Ariana, my beautiful client, graduated from college today and wanted to look extra special and get her hair and makeup done. Congratulations Ariana! Doesn't she look gorge?!!!!!!
Please see below for my (previously live) video to learn how to apply setting powder over foundation. I'll also show you which setting powder I use on myself and all my clients. Goofy commentary included.
There are so many makeup dos and don't out there that it could be hard to keep track of them all. But I will say, these two makeup mistakes below have the potential to ruin your wedding photos (or, for those not planning a wedding, your going-out/ event photos.)
If you wear foundation on a regular basis, SPF helps keep UV rays and free radicals away from your skin. (Which is a good thing!) However, on the day of your wedding or on a special night out it's something you should seriously avoid.
SPF in foundations (or lotions, but especially foundations), especially in larger quantities, typically cause this flashback effect when the camera's flash is used. What happens is, when the flash is used, light reflects off your face and gives a bright white effect.
Take me for example... It was the night of my rehearsal dinner. I did a bold red lip and minimal eyeshadow, which was opposite of what I was going to do the day of my wedding two days later. At home and in natural lighting my makeup looked great. I loved pairing the red lip with my white dress. Very classic looking. However, as people were taking pictures (with the flash) and showed me the pictures after, I noticed my face was soooo pale in the pictures! Like, Casper pale. I was wondering why, since my makeup didn't have SPF in it (or so I thought) and in natural light I didn't look pale at all. I was kind of bummed about it, since the rehearsal dinner was at night so the flash was mainly used in all pictures. But overall I was relieved to find out before the wedding since I planned on using the same foundation for my big day. When I went home later I checked the foundation. I knew the brand got a new "look" hence the new glass bottle instead of the plastic squeeze packaging I was used to. But apparently with the new look came a new formula, and the addition of SPF 25. Sneaky sneaky. Tisk tisk Rimmel, why would you do that to your friend Jenn?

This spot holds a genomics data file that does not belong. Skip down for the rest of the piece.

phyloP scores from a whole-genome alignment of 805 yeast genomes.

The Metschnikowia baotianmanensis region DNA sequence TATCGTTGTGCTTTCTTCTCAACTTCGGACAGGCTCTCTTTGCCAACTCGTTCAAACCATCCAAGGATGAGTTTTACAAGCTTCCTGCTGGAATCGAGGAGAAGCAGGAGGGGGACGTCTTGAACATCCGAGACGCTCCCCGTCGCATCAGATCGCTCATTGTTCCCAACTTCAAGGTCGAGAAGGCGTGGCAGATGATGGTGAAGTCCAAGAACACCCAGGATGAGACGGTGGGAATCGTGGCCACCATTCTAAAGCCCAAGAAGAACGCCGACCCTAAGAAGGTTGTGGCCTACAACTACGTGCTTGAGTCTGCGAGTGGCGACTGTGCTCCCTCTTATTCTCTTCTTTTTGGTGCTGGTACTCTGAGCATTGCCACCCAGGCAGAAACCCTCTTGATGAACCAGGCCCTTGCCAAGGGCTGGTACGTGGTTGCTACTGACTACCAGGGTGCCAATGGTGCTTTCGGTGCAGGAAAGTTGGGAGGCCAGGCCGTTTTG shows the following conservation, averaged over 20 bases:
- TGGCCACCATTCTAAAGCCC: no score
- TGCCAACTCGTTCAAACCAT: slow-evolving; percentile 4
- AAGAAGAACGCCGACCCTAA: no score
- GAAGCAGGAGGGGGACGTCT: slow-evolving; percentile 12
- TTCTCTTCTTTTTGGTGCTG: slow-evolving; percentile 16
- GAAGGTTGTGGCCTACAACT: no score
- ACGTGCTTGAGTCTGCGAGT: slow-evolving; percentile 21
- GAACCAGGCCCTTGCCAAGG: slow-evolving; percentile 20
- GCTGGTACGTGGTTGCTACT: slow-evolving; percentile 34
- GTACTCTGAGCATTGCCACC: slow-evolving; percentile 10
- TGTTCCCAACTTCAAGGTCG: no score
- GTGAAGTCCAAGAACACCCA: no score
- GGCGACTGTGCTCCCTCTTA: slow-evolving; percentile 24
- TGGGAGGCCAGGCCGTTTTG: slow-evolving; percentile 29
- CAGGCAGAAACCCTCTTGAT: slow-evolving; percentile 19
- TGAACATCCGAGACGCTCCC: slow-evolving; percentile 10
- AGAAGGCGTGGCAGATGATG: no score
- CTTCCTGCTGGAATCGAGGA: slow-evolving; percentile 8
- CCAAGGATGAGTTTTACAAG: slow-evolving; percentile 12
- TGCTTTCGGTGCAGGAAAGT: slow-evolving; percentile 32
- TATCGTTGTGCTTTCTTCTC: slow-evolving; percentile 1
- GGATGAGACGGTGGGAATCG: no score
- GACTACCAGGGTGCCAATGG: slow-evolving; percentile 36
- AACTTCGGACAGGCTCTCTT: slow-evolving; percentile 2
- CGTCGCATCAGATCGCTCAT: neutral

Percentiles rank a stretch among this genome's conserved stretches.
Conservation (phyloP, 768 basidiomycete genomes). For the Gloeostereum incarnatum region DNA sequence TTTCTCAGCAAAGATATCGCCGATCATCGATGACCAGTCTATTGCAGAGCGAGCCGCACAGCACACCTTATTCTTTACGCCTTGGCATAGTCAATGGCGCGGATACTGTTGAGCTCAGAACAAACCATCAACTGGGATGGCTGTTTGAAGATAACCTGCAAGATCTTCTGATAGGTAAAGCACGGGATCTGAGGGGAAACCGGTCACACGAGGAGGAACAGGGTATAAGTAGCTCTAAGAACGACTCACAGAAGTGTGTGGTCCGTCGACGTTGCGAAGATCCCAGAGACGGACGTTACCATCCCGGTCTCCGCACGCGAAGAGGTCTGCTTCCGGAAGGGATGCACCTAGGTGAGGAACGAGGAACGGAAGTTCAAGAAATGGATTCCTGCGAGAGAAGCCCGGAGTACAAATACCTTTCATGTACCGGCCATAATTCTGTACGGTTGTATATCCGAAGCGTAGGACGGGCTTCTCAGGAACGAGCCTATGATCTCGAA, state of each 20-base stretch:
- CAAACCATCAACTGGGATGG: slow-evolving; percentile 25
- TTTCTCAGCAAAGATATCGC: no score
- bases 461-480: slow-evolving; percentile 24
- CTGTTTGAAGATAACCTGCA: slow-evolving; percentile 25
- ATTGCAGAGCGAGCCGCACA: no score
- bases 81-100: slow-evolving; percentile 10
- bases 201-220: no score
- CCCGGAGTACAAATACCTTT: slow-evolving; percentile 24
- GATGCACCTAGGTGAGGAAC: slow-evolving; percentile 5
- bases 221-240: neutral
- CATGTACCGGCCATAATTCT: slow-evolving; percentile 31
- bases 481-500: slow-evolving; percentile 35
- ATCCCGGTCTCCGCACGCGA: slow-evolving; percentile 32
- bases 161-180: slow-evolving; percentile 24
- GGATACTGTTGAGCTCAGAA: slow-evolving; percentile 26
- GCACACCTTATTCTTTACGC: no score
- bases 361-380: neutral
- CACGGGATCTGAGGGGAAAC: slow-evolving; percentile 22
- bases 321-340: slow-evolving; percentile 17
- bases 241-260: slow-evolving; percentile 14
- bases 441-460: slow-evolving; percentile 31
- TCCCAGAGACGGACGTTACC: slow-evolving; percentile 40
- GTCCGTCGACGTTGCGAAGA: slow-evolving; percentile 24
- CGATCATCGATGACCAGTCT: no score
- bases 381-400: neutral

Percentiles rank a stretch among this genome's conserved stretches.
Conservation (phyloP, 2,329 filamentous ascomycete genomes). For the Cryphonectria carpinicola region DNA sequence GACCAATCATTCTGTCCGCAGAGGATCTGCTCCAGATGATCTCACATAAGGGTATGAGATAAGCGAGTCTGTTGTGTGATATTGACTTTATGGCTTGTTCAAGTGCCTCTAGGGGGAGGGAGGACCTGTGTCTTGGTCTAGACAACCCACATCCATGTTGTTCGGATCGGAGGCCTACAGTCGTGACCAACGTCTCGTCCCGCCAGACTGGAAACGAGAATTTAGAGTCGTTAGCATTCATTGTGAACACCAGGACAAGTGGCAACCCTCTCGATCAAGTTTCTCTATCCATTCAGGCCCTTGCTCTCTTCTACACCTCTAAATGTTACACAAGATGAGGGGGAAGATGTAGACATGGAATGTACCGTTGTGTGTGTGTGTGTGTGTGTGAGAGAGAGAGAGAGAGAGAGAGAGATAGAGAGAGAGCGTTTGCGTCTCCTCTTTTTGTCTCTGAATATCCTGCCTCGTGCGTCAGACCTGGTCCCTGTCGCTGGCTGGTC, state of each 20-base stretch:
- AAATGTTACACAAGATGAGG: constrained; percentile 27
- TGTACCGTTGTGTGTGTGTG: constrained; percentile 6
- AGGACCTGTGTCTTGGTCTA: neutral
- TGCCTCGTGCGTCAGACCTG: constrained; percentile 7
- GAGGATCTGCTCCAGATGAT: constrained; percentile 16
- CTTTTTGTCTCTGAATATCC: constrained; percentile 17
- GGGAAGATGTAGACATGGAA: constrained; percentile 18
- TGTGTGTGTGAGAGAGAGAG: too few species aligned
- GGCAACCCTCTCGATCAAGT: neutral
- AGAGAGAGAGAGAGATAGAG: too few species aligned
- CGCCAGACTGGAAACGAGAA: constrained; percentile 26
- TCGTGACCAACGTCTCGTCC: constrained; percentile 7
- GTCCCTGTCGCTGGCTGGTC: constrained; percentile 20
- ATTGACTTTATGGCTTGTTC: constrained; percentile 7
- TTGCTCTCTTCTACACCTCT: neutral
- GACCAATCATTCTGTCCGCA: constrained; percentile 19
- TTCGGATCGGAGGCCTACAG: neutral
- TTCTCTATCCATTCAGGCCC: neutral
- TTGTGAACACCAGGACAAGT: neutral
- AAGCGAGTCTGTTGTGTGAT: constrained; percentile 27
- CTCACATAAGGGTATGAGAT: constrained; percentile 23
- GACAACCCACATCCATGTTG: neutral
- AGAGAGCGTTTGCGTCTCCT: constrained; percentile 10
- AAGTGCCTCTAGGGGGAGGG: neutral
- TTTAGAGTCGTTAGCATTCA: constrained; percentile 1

Here are some pictures from my rehearsal dinner. I'm not sure which looks whiter, my face or my dress...
NO FLASH WITH THE FLASH
Like I said, if you're using SPF in your makeup during the day on a normal daily basis to work or wherever it's totally fine to wear SPF. It's even good since it protects your skin from the sun. But if you're going out somewhere special and plan to take pictures with the flash, or, more importantly if you're picking a foundation for your wedding day, make sure it doesn't have SPF.
2) Makeup Forever HD Powder
If you see your makeup artist about to use this powder on your face, RUN!!! This powder creates a similar effect to SPF, however, it shows exactly where the powder was placed. It contains 100% silica which is notorious for creating the flashback effect.
Some celebrity victims include our dear friends Eva, Nicole, and Miley:
Typically, after foundation or under-eye concealer is applied, makeup artists will use powder to create a more matte (less shiny) effect. It sets foundation and under-eye concealer. But you have to be careful which powder you use.
Shouldn't their fancy celebrity makeup artists know better?
If you see a bright white streak under your eyes in photos after an event where you got your makeup done, then it's very likely your makeup artist may accidentally be guilty of committing this crime.
A nice setting powder I like to use is Laura Mercier's translucent powder. It is very light on the skin, hydrating, and a little bit goes a long way. Most importantly, It doesn't create a flashback effect.
Remember, using SPF on a normal daily basis during the day (and when you're not using flash photography) can be great because it protects your skin from sun damage. But, at night or when you're in a situation where you're going to be taking pictures, you should avoid it at all costs. Avoiding these two makeup mistakes are pivotal for important pictures. When using the flash, whether it's on your phone or your fancy camera, stay away from both SPF and Makeup Forever HD Powder. Beware, or you'll be in for a scare... because you'll look like a ghost. I'm sure a cute ghost though... ;)